// thursday theologian: soren kierkegaard

Taken from Kierkegaard’s “Speech in Praise of Abraham” in Fear and Trembling:

But Abraham had faith, and had faith for this life. Yes, had his faith only been for a future life it would indeed have been easier to cast everything aside in order to hasten out of this world to which he did not belong. But Abraham’s faith was not of that kind, if there is such, for a faith like that is not really faith but only its remotest possibility, a faith that has some inkling of its object at the very edge of the field of vision but remains separated from it by a yawning abyss in which despair plays its pranks. But it was for this life that Abraham believed, he believed he would become old in his land, honoured among his people, blessed in his kin, eternally remembered in Isaac, the dearest in his life, whom he embraced with a love for which it was but a poor expression to say that he faithfully fulfilled the fathers duty to love the son, as indeed the summons put it: ‘the son whom thou lovest.’ Jacob had twelve sons and he loved one; Abraham had just one, the son whom he loved.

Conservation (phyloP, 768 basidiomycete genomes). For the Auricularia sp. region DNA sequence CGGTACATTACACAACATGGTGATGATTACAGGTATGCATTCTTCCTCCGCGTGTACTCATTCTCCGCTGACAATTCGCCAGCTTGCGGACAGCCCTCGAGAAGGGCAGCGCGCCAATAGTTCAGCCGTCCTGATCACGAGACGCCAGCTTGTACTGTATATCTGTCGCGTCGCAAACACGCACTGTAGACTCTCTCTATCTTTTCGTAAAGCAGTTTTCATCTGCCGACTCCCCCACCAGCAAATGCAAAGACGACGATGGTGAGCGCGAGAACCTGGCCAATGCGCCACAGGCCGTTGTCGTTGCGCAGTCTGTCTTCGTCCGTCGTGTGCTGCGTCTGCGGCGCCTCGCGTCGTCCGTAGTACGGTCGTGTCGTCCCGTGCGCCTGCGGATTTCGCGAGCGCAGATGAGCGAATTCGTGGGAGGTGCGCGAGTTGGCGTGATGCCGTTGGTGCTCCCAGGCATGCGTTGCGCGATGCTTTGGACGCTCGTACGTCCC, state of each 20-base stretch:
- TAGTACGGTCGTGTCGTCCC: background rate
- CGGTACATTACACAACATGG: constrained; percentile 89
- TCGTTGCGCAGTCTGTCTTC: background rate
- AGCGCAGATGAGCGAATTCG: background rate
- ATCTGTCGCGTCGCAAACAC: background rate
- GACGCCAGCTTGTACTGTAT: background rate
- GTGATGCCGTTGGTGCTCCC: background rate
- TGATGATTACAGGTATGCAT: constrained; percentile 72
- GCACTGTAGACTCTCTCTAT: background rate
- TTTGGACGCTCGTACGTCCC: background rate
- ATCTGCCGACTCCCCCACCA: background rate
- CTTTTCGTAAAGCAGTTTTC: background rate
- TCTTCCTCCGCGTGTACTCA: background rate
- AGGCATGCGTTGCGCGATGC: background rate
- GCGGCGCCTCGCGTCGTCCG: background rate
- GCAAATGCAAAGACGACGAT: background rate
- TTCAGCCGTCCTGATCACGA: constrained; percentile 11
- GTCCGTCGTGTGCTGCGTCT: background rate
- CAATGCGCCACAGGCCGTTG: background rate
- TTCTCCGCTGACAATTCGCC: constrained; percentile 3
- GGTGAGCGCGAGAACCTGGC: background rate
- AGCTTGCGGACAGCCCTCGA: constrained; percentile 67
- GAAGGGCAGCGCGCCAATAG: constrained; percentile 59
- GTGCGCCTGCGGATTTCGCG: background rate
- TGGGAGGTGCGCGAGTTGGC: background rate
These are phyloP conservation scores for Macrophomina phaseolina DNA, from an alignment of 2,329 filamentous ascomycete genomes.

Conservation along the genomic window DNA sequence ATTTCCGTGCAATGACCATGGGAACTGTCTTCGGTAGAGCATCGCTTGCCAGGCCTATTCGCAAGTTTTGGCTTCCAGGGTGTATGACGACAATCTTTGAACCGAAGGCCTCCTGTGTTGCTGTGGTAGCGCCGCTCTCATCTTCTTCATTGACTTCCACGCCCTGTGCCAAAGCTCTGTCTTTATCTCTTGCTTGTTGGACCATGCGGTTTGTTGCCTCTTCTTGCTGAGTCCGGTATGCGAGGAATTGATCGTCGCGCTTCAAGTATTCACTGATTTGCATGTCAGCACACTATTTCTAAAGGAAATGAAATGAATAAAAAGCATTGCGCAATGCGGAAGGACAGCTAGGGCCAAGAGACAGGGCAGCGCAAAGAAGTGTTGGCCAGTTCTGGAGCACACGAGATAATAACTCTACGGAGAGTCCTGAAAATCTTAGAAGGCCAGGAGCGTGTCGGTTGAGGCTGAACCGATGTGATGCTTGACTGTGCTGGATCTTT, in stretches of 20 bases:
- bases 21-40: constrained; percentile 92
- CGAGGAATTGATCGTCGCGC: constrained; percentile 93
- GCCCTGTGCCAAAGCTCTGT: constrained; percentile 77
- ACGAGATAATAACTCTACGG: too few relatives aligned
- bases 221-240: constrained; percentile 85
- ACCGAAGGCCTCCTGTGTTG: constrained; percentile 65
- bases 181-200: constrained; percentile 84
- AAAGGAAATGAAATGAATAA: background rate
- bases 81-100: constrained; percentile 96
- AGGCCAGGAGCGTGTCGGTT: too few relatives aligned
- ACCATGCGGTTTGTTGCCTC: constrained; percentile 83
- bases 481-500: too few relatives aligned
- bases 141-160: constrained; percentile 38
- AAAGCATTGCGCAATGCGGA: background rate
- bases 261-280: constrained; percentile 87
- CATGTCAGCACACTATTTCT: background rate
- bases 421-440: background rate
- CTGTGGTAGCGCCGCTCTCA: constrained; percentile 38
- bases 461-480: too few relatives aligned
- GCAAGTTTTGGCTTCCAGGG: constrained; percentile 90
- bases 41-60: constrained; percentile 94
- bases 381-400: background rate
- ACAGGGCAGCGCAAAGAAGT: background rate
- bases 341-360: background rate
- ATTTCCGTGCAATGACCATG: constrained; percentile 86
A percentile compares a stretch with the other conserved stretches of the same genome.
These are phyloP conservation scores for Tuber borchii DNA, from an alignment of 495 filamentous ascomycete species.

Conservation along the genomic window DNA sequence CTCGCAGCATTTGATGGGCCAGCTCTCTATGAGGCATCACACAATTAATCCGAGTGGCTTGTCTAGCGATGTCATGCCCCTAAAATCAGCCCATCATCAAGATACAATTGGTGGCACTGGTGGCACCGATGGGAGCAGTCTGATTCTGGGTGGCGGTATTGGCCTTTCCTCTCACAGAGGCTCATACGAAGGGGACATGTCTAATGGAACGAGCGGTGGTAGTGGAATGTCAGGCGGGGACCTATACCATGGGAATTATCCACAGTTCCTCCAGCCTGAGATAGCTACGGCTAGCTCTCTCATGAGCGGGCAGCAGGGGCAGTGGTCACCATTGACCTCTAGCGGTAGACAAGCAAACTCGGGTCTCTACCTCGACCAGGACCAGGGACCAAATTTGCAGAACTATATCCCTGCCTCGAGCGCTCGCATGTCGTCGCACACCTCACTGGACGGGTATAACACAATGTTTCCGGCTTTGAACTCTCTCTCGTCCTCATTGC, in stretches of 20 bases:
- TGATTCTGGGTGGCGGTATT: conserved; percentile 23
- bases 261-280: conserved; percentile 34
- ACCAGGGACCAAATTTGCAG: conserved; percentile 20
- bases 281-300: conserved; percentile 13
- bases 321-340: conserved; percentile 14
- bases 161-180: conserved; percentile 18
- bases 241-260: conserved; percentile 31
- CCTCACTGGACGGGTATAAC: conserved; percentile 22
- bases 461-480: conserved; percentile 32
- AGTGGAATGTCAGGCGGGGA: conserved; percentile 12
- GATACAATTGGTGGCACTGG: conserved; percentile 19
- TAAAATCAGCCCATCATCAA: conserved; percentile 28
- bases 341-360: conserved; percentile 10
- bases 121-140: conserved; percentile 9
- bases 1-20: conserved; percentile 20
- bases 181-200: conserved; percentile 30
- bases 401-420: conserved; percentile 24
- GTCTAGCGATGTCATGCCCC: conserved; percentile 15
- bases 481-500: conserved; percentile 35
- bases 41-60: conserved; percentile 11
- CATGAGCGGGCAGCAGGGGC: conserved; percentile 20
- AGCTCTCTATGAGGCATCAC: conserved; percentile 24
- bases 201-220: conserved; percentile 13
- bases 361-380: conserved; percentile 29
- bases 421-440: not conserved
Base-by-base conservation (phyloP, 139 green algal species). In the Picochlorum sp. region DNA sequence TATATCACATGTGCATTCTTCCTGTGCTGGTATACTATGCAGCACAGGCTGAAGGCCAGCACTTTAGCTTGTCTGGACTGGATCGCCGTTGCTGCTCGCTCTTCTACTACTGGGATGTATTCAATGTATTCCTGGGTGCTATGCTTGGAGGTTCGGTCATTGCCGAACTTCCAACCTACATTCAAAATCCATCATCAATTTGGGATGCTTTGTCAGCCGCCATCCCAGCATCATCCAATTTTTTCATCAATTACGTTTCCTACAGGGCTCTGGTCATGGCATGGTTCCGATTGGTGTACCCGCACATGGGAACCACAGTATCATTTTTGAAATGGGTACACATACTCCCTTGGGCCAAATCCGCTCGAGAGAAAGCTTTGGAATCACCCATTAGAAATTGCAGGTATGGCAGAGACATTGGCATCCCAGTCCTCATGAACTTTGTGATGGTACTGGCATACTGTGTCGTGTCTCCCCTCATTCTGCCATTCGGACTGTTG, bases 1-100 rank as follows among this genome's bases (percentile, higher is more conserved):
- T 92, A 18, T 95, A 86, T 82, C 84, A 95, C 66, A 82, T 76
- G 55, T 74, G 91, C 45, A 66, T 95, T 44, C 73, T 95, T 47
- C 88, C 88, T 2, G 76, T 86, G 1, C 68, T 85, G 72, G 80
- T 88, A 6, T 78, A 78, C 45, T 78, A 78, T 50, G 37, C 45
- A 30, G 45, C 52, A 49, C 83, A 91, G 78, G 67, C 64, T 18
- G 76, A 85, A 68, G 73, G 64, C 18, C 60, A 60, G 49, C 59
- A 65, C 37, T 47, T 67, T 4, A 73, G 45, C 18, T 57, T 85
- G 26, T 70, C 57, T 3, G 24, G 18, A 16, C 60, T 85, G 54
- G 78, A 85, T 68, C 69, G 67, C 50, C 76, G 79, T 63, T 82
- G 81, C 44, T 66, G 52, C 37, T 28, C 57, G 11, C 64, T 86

But Abraham had faith and did not doubt. He believed the ridiculous. If Abraham had doubted – then he would have done something else, something great and glorious; for how could Abraham have done other than what is great and glorious? He would have marched out to the mountain at Moriah, chopped the firewood, set light to the fire, drawn the knife – he would have cried out to God: “do not scorn this sacrifice, it is not the best I possess, that I well know; for what is an old man compared with the child of promise, but it is the best I can give. Let Isaac never come to know, that he may comfort himself in his young years.’ He would have thrust the knife into his own breast. He would have been admired in the world and his name never forgotten; but it is one thing to be admired, another to be a guiding star that saves the anguished.

But Abraham had faith. He did not beg for himself in hope of moving the Lord…


  1. No trackbacks yet.

Leave a Reply

Fill in your details below or click an icon to log in:

WordPress.com Logo

You are commenting using your WordPress.com account. Log Out /  Change )

Google+ photo

You are commenting using your Google+ account. Log Out /  Change )

Twitter picture

You are commenting using your Twitter account. Log Out /  Change )

Facebook photo

You are commenting using your Facebook account. Log Out /  Change )


Connecting to %s

%d bloggers like this: